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Changes in Local Public Health System Performance Before and After Attainment of National Accreditation Standards

Ingram, Richard, C., DrPH; Mays, Glen, P., PhD; Kussainov, Nurlan, MPA

Journal of Public Health Management and Practice: May/June 2018 - Volume 24 - Issue - p S25–S34
doi: 10.1097/PHH.0000000000000766
PARTNERSHIPS: Research Reports: Research Full Report

Objective: The aim of this study is to investigate the impact of Public Health Accreditation Board (PHAB) accreditation on the delivery of public health services and on participation from other sectors in the delivery of public health services in local public health systems.

Design: This study uses a longitudinal repeated measures design to identify differences between a cohort of public health systems containing PHAB-accredited local health departments and a cohort of public health systems containing unaccredited local health departments. It uses data spanning from 2006 to 2016.

Setting: This study examines a cohort of local public health systems that serves large populations and contains unaccredited and PHAB-accredited local health departments.

Participants: Data in this study were collected from the directors of health departments that include local public health systems followed in the National Longitudinal Study of Public Health Systems.

Intervention: The intervention examined is PHAB accreditation.

Main Outcome Measures: The study focuses on 4 areas: the delivery of core public health services, local health department contribution toward these services, participation in the delivery of these services by other members of the public health system, and public health system makeup.

Results: Prior to the advent of accreditation, public health systems containing local health departments that were later accredited by PHAB appear quite similar to their unaccredited peers. Substantial differences between the 2 cohorts appear to manifest themselves after the advent of accreditation. Specifically, the accredited cohort seems to offer a broader array of public health services, involve more partners in the delivery of those services, and enjoy a higher percentage of comprehensive public health systems.

Conclusions: The results of this study suggest that accreditation may yield significant benefits and may help public health systems develop the public health system capital necessary to protect and promote the public's health.

University of Kentucky College of Public Health, Department of Health Management and Policy, Lexington, Kentucky.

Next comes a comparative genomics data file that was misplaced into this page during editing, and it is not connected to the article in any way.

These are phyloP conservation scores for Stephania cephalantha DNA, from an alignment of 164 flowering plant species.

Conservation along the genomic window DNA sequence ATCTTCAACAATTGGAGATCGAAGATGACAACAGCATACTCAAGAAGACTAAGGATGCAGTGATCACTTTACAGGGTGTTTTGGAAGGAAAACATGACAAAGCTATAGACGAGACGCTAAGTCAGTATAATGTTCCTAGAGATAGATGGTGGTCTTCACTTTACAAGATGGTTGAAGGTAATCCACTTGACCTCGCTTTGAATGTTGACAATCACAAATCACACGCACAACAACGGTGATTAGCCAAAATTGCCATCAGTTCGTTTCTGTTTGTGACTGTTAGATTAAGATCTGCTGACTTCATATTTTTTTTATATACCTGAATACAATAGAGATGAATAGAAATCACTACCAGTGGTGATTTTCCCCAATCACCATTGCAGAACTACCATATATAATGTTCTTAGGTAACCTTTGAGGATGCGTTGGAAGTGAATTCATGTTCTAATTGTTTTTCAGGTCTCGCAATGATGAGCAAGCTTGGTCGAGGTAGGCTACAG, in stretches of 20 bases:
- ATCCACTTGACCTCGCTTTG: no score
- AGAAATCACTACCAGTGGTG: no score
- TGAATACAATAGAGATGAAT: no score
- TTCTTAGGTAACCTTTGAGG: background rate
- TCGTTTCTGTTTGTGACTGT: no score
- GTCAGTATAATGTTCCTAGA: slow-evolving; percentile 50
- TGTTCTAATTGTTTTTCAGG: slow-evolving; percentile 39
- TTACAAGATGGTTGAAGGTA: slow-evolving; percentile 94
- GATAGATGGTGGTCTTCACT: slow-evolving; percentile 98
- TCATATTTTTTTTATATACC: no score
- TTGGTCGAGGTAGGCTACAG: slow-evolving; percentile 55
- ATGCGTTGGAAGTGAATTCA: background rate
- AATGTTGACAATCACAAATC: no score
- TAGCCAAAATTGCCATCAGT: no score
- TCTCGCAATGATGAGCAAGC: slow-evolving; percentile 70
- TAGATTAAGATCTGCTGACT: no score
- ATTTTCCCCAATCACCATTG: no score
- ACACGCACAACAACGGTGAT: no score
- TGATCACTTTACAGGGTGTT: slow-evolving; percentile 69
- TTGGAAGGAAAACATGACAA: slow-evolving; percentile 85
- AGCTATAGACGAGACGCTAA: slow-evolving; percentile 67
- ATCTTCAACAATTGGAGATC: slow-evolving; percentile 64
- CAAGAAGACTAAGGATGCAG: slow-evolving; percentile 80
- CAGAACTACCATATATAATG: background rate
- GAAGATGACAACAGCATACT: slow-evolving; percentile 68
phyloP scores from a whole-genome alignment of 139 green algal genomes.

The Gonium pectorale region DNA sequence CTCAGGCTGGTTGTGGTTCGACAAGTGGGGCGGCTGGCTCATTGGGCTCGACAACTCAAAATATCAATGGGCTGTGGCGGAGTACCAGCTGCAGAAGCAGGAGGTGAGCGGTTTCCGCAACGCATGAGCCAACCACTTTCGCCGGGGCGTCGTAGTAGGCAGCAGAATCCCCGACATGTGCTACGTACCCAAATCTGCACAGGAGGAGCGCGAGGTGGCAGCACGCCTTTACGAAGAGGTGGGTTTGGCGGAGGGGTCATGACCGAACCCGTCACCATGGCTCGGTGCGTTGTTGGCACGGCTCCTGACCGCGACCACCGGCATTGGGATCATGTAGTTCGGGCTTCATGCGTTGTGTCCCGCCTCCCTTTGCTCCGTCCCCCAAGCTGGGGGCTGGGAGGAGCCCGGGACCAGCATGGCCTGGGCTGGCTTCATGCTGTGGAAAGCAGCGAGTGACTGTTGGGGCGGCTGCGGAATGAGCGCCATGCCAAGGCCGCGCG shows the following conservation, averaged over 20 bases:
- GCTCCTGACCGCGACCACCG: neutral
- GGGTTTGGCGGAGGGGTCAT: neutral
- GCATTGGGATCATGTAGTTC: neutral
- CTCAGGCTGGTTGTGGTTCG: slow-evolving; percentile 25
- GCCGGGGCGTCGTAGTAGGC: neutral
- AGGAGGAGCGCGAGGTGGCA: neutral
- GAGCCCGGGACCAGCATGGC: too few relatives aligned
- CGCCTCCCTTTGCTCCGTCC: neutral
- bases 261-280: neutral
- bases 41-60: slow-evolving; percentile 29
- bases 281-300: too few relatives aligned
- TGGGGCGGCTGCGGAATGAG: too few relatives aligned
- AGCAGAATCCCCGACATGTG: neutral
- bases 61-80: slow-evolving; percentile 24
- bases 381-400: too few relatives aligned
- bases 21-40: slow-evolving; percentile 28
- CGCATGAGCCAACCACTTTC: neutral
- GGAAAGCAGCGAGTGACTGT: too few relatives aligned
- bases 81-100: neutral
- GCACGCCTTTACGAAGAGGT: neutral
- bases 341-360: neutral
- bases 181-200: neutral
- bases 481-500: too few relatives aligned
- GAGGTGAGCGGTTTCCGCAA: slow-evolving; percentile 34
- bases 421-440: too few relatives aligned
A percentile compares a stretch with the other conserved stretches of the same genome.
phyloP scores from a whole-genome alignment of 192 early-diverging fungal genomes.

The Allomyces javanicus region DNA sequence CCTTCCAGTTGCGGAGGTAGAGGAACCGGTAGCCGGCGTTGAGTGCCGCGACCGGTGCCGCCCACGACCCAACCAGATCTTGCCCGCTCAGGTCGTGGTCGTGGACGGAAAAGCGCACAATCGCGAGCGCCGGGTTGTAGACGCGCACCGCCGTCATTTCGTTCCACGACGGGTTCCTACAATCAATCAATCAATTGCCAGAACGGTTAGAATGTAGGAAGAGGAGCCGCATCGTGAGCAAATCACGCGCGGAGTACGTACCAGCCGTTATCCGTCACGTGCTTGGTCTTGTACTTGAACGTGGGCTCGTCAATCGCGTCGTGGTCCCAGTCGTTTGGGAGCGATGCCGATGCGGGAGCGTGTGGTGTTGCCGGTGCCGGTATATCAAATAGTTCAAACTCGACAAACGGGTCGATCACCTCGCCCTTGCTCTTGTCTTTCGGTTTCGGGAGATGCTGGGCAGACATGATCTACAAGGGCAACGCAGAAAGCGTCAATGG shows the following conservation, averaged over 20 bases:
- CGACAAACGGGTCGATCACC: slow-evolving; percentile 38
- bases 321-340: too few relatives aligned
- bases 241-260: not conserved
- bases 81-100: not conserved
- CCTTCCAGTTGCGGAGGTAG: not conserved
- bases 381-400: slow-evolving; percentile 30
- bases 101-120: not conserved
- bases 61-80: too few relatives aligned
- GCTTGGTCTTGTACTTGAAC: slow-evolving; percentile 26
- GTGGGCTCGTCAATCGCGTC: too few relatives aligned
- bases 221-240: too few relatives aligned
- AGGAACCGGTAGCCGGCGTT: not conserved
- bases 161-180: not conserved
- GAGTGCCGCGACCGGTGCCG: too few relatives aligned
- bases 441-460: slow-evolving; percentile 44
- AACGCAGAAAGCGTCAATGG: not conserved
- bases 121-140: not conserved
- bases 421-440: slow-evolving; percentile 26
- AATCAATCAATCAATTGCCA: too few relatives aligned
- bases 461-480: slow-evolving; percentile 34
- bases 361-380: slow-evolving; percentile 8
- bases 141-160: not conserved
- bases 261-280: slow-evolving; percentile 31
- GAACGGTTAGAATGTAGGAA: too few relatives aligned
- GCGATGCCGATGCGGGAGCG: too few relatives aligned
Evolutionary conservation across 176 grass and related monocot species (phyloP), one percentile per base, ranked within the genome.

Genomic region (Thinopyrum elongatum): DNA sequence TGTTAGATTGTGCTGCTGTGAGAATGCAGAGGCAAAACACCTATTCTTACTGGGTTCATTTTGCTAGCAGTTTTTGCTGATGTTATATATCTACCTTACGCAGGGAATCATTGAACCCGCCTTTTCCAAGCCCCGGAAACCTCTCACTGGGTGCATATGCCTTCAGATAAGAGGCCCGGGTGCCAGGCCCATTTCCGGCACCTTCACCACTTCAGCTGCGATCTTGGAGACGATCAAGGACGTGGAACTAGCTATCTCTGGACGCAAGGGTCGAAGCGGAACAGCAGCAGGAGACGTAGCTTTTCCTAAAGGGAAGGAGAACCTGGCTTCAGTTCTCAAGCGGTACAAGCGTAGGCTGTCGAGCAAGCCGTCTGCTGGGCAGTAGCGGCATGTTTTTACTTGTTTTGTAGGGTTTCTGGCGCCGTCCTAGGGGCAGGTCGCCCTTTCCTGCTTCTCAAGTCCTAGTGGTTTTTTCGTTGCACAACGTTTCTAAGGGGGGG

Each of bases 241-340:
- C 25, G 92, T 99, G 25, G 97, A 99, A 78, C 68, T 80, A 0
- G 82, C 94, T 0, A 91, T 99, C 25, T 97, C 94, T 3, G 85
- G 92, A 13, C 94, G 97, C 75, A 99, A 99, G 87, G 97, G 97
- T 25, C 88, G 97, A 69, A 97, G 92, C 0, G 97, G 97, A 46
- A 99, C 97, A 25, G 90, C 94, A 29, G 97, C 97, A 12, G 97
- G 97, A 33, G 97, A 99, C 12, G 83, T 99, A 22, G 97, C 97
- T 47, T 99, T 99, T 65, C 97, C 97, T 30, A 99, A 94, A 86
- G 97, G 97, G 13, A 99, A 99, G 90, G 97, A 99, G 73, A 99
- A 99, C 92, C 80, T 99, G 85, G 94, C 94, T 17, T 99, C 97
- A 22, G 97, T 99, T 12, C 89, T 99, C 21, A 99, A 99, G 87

Correspondence: Richard C. Ingram, DrPH, University of Kentucky College of Public Health, 111 Washington Ave, Lexington, KY 40536 (rcingr2@uky.edu).

Funding for some of this research was provided by the Robert Wood Johnson Foundation and the United States Centers for Disease Control and Prevention.

The authors declare no conflicts of interest.

The voluntary national accreditation program supported by the Public Health Accreditation Board (PHAB), since its inception in 2011, has sought to transform public health practice in the United States by measuring performance against a series of consensus-based, nationally recognized standards.1 An emerging body of evidence supports the expectation that participation in the PHAB accreditation process helps state and local public health agencies achieve higher levels of community engagement2–5 and greater focus on core organizational and community activities like a community health assessment, community health improvement planning, and organizational strategic planning.6 Because public health practice is a multiorganizational and multisectoral enterprise, there is a growing interest in understanding how PHAB accreditation influences the entirety of the public health delivery system. If PHAB accreditation is successful in influencing practices that extend beyond the organizational boundaries of governmental public health agencies, then it may serve as an important long-term driver of improved population health and well-being.

Identifying the system-level impact of PHAB accreditation on public health practices that require the collective actions of multiple sectors and community organizations is a research priority for PHAB.7 Investigating the influence of PHAB accreditation on these areas is particularly important, given the pressures facing local health departments in the United States. Many local health departments operate in a climate characterized by declining or flat funding and resultant program cuts.8–10 Efforts to protect public health in the face of declining revenues may necessitate refocusing on the delivery of core public health services9–11 and promoting greater involvement in public health activities by other members of the public health system.12–14

The PHAB accreditation process holds particular promise as a means to protect the delivery of public health services, given PHAB's focus on core public health activities and on encouraging the development of relationships with a wide variety of community partners. Evidence suggests that local public health systems that offer a broad scope of population-based preventive services, with the local health department playing a central role in the delivery of those services, and that involve partners from a diverse and dense array of sectors in the delivery of those services, enjoy superior health outcomes when compared their peers that offer fewer services, and that engage partners from fewer sectors. They enjoy significantly lower rates of all-cause mortality, as well as mortality related to heart disease, diabetes, cancer, and influenza. Systems that display these types of public health system capital (a broad scope of services, the local health department playing a central role in the delivery of those services, and engagement of a dense array of public health system partnerships) are known as comprehensive public health systems.15